Let’s face it, the culture has been doing Christians slowly.  It’s easy to tick all the right boxes, especially if you know which boxes people are looking for you to tick, but the confusing world of consumption and choice, the manner in which the hard secular framework squeezes the breathe out of the Christian’s lungs in the public square, the seemingly implausible nature of the gospel message in the face of “facts”, not to mention the gradual cultural temperature increase that is “boiling the frog in the pot”, risks hollowing out many Christians long before church attendance drops off or they question their faith.

Faced with a crisis of gathering pace in the West, church planting was forwarded as a great way to challenge this retreat.  After all, church plants, especially in their first five years, on average garner more people evangelistically than established churches. The boom in church planting through the West, and here in Australia, has based its raison d’être on this reality. The solution therefore was to get lots of churches started quickly, and have them reproduce quickly.  The institutional frameworks of the older established churches were hampering progress, or so the narrative went.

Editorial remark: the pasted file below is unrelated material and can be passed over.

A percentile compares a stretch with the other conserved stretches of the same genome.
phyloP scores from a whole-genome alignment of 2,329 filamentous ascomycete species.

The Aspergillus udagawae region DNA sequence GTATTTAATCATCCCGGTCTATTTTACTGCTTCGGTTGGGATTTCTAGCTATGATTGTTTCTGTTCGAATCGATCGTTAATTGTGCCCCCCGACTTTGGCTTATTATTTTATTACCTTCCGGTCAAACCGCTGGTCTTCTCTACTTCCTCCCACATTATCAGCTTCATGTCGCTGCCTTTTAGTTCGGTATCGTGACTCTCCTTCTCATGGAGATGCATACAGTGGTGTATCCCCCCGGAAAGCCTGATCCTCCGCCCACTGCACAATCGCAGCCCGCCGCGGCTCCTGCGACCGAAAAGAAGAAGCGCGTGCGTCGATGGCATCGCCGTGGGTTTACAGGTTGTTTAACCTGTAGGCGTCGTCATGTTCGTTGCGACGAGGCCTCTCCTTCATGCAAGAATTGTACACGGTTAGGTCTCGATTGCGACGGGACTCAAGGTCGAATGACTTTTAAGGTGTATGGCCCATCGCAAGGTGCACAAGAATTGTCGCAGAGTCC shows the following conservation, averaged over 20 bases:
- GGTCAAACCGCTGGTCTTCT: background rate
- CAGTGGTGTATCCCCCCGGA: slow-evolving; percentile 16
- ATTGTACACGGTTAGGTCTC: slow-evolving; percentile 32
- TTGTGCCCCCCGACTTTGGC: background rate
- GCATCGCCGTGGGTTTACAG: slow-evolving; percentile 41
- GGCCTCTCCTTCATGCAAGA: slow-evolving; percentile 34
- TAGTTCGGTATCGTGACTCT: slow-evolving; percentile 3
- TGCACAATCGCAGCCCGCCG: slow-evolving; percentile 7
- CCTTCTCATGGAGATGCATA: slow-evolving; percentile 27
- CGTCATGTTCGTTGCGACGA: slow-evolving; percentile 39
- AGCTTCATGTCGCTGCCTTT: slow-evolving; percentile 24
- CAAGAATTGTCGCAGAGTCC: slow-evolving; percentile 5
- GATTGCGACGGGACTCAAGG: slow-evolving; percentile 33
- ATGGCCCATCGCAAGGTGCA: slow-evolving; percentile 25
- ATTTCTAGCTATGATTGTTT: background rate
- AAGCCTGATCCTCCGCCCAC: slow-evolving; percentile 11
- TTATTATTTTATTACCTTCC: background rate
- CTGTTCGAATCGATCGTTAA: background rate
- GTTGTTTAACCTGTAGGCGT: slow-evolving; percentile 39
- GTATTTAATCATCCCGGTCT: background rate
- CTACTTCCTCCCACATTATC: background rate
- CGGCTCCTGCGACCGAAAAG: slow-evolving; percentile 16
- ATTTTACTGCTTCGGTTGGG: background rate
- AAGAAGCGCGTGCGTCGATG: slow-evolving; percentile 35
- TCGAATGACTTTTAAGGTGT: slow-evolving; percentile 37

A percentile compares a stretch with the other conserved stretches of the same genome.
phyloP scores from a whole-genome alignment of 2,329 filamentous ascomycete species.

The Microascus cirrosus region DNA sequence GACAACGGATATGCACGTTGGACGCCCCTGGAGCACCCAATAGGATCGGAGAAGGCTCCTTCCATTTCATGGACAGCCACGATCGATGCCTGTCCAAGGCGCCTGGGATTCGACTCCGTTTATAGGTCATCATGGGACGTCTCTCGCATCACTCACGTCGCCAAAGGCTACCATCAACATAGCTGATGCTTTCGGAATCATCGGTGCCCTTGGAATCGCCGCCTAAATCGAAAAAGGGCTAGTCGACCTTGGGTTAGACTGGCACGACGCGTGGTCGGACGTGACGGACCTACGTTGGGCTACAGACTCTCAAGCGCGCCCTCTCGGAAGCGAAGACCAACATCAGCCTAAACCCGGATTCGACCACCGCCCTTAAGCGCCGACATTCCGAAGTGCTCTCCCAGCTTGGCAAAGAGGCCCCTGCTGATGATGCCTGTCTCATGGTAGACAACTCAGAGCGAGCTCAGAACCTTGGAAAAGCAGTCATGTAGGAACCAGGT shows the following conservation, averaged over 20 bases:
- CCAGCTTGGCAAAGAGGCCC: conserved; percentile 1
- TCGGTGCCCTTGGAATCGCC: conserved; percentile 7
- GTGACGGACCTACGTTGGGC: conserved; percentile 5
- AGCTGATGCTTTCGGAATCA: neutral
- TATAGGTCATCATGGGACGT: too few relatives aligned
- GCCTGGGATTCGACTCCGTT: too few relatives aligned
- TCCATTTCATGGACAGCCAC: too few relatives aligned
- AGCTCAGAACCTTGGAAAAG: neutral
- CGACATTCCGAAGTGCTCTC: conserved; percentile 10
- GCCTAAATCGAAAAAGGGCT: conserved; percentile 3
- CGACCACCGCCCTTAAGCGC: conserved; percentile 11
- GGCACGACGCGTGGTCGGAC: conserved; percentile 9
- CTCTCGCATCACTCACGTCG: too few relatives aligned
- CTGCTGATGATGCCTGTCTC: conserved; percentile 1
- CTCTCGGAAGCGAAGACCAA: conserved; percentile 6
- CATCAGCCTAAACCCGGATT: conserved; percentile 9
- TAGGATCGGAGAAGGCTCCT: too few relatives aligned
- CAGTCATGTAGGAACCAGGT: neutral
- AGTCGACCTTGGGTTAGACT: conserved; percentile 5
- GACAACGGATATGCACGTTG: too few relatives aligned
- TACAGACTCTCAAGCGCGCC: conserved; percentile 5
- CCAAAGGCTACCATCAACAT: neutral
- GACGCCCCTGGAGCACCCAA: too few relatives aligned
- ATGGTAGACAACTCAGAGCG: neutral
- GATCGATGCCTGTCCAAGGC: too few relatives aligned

But if the culture has being doing Christians slowly – and deeply –  then only a slow turn around is going to do what is truly required; a deep, long-lasting and total transformation in thinking and practice among the Christian community. However for many leaders – especially eager, apostolic-type church planters – this is counter intuitive.  Partly that is because many are quick fix people; always looking to change up, or get things started, or get things shut down and restarted in a different way.  Church planters, by their very nature, shy away from something that might take forty years to sort out. Forty years is for disobedience desert wanderings, not effective, replicating church planting networks.